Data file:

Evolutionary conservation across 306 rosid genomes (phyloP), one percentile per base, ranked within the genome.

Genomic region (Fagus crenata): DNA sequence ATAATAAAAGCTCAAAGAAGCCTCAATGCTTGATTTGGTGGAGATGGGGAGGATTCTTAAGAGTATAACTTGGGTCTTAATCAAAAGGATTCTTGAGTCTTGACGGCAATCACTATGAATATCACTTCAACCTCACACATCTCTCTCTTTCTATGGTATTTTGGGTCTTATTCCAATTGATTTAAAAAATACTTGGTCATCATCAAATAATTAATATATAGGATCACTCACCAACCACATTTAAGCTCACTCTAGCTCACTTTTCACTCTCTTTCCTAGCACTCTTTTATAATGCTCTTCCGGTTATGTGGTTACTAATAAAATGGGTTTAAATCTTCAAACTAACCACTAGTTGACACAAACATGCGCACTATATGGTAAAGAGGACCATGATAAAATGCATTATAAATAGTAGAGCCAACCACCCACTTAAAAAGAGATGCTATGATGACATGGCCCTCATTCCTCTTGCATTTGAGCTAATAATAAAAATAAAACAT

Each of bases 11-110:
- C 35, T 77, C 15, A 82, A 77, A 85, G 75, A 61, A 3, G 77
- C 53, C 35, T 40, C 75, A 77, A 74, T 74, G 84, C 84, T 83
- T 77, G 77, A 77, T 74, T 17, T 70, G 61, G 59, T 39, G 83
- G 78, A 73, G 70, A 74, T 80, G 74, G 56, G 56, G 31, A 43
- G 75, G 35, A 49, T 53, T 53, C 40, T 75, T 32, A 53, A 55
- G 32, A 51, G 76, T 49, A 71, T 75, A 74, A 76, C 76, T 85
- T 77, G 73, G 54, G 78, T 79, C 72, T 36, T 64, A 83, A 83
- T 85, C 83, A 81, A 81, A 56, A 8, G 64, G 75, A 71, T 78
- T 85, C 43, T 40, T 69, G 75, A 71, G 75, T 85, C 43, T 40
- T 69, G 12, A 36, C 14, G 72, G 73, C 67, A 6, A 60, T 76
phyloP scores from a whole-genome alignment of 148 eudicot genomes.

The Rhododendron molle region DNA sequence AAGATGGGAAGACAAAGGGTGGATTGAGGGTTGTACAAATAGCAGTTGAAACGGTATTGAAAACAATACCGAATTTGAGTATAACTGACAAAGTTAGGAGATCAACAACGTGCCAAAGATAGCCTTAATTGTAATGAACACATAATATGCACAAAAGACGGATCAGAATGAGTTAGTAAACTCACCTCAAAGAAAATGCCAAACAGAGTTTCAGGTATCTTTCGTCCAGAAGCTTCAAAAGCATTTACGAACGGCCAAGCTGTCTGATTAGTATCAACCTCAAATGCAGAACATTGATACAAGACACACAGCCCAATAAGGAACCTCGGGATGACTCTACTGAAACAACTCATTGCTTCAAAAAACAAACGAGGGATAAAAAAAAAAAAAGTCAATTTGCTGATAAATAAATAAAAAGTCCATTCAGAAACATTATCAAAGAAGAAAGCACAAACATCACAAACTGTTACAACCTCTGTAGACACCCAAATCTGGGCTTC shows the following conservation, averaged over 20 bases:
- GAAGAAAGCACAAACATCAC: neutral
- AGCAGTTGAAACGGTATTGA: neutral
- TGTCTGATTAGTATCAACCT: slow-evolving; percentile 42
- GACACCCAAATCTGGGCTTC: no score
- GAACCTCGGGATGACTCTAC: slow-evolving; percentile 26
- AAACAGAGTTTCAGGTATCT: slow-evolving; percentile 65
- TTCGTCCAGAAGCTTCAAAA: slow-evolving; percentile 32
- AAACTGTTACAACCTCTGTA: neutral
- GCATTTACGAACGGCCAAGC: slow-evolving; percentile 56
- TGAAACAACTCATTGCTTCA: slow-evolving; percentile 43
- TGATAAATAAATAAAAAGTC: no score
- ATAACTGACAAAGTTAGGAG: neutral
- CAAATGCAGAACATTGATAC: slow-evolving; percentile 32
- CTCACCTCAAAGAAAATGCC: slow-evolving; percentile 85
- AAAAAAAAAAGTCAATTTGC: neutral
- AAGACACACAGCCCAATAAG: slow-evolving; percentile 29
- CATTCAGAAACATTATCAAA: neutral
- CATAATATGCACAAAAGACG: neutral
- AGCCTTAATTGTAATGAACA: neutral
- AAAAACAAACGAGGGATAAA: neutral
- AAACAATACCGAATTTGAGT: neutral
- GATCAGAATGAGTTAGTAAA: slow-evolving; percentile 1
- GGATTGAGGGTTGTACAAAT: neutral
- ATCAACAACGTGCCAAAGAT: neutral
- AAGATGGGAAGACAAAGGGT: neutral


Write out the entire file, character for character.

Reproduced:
Evolutionary conservation across 306 rosid genomes (phyloP), one percentile per base, ranked within the genome.

Genomic region (Fagus crenata): DNA sequence ATAATAAAAGCTCAAAGAAGCCTCAATGCTTGATTTGGTGGAGATGGGGAGGATTCTTAAGAGTATAACTTGGGTCTTAATCAAAAGGATTCTTGAGTCTTGACGGCAATCACTATGAATATCACTTCAACCTCACACATCTCTCTCTTTCTATGGTATTTTGGGTCTTATTCCAATTGATTTAAAAAATACTTGGTCATCATCAAATAATTAATATATAGGATCACTCACCAACCACATTTAAGCTCACTCTAGCTCACTTTTCACTCTCTTTCCTAGCACTCTTTTATAATGCTCTTCCGGTTATGTGGTTACTAATAAAATGGGTTTAAATCTTCAAACTAACCACTAGTTGACACAAACATGCGCACTATATGGTAAAGAGGACCATGATAAAATGCATTATAAATAGTAGAGCCAACCACCCACTTAAAAAGAGATGCTATGATGACATGGCCCTCATTCCTCTTGCATTTGAGCTAATAATAAAAATAAAACAT

Each of bases 11-110:
- C 35, T 77, C 15, A 82, A 77, A 85, G 75, A 61, A 3, G 77
- C 53, C 35, T 40, C 75, A 77, A 74, T 74, G 84, C 84, T 83
- T 77, G 77, A 77, T 74, T 17, T 70, G 61, G 59, T 39, G 83
- G 78, A 73, G 70, A 74, T 80, G 74, G 56, G 56, G 31, A 43
- G 75, G 35, A 49, T 53, T 53, C 40, T 75, T 32, A 53, A 55
- G 32, A 51, G 76, T 49, A 71, T 75, A 74, A 76, C 76, T 85
- T 77, G 73, G 54, G 78, T 79, C 72, T 36, T 64, A 83, A 83
- T 85, C 83, A 81, A 81, A 56, A 8, G 64, G 75, A 71, T 78
- T 85, C 43, T 40, T 69, G 75, A 71, G 75, T 85, C 43, T 40
- T 69, G 12, A 36, C 14, G 72, G 73, C 67, A 6, A 60, T 76
phyloP scores from a whole-genome alignment of 148 eudicot genomes.

The Rhododendron molle region DNA sequence AAGATGGGAAGACAAAGGGTGGATTGAGGGTTGTACAAATAGCAGTTGAAACGGTATTGAAAACAATACCGAATTTGAGTATAACTGACAAAGTTAGGAGATCAACAACGTGCCAAAGATAGCCTTAATTGTAATGAACACATAATATGCACAAAAGACGGATCAGAATGAGTTAGTAAACTCACCTCAAAGAAAATGCCAAACAGAGTTTCAGGTATCTTTCGTCCAGAAGCTTCAAAAGCATTTACGAACGGCCAAGCTGTCTGATTAGTATCAACCTCAAATGCAGAACATTGATACAAGACACACAGCCCAATAAGGAACCTCGGGATGACTCTACTGAAACAACTCATTGCTTCAAAAAACAAACGAGGGATAAAAAAAAAAAAAGTCAATTTGCTGATAAATAAATAAAAAGTCCATTCAGAAACATTATCAAAGAAGAAAGCACAAACATCACAAACTGTTACAACCTCTGTAGACACCCAAATCTGGGCTTC shows the following conservation, averaged over 20 bases:
- GAAGAAAGCACAAACATCAC: neutral
- AGCAGTTGAAACGGTATTGA: neutral
- TGTCTGATTAGTATCAACCT: slow-evolving; percentile 42
- GACACCCAAATCTGGGCTTC: no score
- GAACCTCGGGATGACTCTAC: slow-evolving; percentile 26
- AAACAGAGTTTCAGGTATCT: slow-evolving; percentile 65
- TTCGTCCAGAAGCTTCAAAA: slow-evolving; percentile 32
- AAACTGTTACAACCTCTGTA: neutral
- GCATTTACGAACGGCCAAGC: slow-evolving; percentile 56
- TGAAACAACTCATTGCTTCA: slow-evolving; percentile 43
- TGATAAATAAATAAAAAGTC: no score
- ATAACTGACAAAGTTAGGAG: neutral
- CAAATGCAGAACATTGATAC: slow-evolving; percentile 32
- CTCACCTCAAAGAAAATGCC: slow-evolving; percentile 85
- AAAAAAAAAAGTCAATTTGC: neutral
- AAGACACACAGCCCAATAAG: slow-evolving; percentile 29
- CATTCAGAAACATTATCAAA: neutral
- CATAATATGCACAAAAGACG: neutral
- AGCCTTAATTGTAATGAACA: neutral
- AAAAACAAACGAGGGATAAA: neutral
- AAACAATACCGAATTTGAGT: neutral
- GATCAGAATGAGTTAGTAAA: slow-evolving; percentile 1
- GGATTGAGGGTTGTACAAAT: neutral
- ATCAACAACGTGCCAAAGAT: neutral
- AAGATGGGAAGACAAAGGGT: neutral